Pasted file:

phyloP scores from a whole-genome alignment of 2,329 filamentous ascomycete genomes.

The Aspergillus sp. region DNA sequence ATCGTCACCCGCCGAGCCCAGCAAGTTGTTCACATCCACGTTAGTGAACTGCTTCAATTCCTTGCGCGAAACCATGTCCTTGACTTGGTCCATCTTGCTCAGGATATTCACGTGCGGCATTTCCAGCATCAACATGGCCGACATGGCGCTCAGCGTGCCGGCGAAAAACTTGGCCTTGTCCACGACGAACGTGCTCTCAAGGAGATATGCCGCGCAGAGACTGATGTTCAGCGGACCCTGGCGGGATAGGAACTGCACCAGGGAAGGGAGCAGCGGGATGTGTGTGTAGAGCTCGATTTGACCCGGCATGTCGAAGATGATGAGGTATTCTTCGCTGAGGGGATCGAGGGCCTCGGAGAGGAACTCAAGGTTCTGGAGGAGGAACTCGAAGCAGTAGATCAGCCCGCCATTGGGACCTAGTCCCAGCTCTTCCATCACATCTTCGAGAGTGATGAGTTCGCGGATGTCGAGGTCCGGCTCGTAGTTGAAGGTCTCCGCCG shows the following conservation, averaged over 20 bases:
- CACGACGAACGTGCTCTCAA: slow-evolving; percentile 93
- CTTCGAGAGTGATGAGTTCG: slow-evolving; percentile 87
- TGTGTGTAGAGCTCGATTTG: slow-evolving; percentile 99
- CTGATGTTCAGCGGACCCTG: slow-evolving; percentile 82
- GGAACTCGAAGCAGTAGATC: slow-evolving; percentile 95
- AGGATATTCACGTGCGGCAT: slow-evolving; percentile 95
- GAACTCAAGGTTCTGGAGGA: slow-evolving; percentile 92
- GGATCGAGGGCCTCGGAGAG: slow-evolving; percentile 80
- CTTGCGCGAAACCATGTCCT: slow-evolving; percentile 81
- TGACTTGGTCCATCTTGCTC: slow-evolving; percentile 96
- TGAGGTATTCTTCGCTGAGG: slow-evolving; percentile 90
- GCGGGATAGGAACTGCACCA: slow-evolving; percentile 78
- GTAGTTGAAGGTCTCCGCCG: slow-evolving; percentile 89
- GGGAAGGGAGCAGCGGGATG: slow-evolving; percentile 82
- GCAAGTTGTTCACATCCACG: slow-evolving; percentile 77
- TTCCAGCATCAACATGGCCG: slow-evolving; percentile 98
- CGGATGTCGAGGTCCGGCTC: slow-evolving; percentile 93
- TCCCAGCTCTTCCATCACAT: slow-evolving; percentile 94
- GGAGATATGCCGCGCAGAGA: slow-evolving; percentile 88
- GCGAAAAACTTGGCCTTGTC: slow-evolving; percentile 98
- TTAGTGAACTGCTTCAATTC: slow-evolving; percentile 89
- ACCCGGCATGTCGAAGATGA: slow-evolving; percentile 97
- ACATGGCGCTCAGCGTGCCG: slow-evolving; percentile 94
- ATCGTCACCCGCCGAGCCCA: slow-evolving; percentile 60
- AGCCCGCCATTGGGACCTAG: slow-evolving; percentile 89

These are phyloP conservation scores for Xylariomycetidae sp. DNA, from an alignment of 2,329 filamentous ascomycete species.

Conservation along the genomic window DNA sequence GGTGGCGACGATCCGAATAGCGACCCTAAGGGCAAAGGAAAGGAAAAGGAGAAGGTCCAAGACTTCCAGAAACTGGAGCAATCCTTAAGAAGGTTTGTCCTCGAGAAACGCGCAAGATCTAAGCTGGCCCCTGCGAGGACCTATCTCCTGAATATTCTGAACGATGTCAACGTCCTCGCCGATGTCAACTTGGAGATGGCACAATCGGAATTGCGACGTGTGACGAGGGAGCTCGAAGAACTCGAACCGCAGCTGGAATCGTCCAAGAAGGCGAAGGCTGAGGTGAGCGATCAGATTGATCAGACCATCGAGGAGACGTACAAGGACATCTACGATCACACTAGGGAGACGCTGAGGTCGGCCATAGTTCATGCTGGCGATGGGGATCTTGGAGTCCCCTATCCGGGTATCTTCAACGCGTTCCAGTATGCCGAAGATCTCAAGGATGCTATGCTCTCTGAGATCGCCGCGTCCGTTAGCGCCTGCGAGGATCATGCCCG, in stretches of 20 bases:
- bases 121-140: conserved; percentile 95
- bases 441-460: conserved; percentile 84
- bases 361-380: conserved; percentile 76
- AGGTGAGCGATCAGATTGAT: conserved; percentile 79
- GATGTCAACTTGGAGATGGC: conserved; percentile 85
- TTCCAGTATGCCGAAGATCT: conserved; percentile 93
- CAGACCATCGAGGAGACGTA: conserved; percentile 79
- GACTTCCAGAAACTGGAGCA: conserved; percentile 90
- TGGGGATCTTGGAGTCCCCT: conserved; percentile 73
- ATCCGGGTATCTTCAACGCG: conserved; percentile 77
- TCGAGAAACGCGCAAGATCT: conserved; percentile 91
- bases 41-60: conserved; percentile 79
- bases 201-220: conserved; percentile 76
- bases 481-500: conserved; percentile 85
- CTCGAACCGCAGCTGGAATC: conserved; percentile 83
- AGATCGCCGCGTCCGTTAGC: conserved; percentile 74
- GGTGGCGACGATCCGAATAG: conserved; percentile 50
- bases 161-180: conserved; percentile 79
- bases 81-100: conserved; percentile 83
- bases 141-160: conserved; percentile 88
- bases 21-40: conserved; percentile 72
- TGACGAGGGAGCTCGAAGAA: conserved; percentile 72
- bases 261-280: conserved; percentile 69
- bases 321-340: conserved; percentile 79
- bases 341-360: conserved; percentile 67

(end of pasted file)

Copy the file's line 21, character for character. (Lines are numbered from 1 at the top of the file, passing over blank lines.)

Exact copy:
- GGAGATATGCCGCGCAGAGA: slow-evolving; percentile 88